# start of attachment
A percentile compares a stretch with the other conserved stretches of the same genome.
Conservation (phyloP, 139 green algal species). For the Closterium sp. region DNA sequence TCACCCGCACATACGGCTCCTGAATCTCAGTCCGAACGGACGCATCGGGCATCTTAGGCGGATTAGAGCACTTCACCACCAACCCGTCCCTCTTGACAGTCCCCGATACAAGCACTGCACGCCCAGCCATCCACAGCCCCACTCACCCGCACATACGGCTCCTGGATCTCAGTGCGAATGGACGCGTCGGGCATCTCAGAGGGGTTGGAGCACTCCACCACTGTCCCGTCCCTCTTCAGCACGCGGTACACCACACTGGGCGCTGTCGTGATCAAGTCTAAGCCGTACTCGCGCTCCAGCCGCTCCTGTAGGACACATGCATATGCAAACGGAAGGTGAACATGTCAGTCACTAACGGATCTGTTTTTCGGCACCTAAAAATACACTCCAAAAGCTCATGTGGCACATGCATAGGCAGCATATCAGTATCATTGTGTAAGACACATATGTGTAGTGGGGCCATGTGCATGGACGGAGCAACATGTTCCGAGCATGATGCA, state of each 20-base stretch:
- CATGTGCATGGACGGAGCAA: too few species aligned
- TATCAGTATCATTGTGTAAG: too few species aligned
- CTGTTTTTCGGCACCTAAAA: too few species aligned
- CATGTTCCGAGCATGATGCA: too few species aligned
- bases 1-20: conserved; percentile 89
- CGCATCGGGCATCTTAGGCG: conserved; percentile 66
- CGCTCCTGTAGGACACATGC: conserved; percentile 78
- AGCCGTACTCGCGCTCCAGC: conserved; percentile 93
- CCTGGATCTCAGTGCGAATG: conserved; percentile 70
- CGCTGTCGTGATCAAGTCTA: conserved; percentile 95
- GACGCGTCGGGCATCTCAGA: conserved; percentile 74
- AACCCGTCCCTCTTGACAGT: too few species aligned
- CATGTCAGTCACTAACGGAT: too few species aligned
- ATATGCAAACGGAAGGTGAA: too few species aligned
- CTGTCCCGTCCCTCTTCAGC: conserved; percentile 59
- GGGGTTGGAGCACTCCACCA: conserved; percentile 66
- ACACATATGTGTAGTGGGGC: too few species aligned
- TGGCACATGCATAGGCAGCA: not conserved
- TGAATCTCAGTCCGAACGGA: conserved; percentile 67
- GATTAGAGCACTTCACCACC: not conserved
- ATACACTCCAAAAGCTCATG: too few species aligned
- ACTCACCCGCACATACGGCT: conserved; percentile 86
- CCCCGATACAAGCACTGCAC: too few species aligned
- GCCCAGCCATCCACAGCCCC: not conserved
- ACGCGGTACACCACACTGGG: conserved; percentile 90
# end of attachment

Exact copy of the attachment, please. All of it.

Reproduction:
A percentile compares a stretch with the other conserved stretches of the same genome.
Conservation (phyloP, 139 green algal species). For the Closterium sp. region DNA sequence TCACCCGCACATACGGCTCCTGAATCTCAGTCCGAACGGACGCATCGGGCATCTTAGGCGGATTAGAGCACTTCACCACCAACCCGTCCCTCTTGACAGTCCCCGATACAAGCACTGCACGCCCAGCCATCCACAGCCCCACTCACCCGCACATACGGCTCCTGGATCTCAGTGCGAATGGACGCGTCGGGCATCTCAGAGGGGTTGGAGCACTCCACCACTGTCCCGTCCCTCTTCAGCACGCGGTACACCACACTGGGCGCTGTCGTGATCAAGTCTAAGCCGTACTCGCGCTCCAGCCGCTCCTGTAGGACACATGCATATGCAAACGGAAGGTGAACATGTCAGTCACTAACGGATCTGTTTTTCGGCACCTAAAAATACACTCCAAAAGCTCATGTGGCACATGCATAGGCAGCATATCAGTATCATTGTGTAAGACACATATGTGTAGTGGGGCCATGTGCATGGACGGAGCAACATGTTCCGAGCATGATGCA, state of each 20-base stretch:
- CATGTGCATGGACGGAGCAA: too few species aligned
- TATCAGTATCATTGTGTAAG: too few species aligned
- CTGTTTTTCGGCACCTAAAA: too few species aligned
- CATGTTCCGAGCATGATGCA: too few species aligned
- bases 1-20: conserved; percentile 89
- CGCATCGGGCATCTTAGGCG: conserved; percentile 66
- CGCTCCTGTAGGACACATGC: conserved; percentile 78
- AGCCGTACTCGCGCTCCAGC: conserved; percentile 93
- CCTGGATCTCAGTGCGAATG: conserved; percentile 70
- CGCTGTCGTGATCAAGTCTA: conserved; percentile 95
- GACGCGTCGGGCATCTCAGA: conserved; percentile 74
- AACCCGTCCCTCTTGACAGT: too few species aligned
- CATGTCAGTCACTAACGGAT: too few species aligned
- ATATGCAAACGGAAGGTGAA: too few species aligned
- CTGTCCCGTCCCTCTTCAGC: conserved; percentile 59
- GGGGTTGGAGCACTCCACCA: conserved; percentile 66
- ACACATATGTGTAGTGGGGC: too few species aligned
- TGGCACATGCATAGGCAGCA: not conserved
- TGAATCTCAGTCCGAACGGA: conserved; percentile 67
- GATTAGAGCACTTCACCACC: not conserved
- ATACACTCCAAAAGCTCATG: too few species aligned
- ACTCACCCGCACATACGGCT: conserved; percentile 86
- CCCCGATACAAGCACTGCAC: too few species aligned
- GCCCAGCCATCCACAGCCCC: not conserved
- ACGCGGTACACCACACTGGG: conserved; percentile 90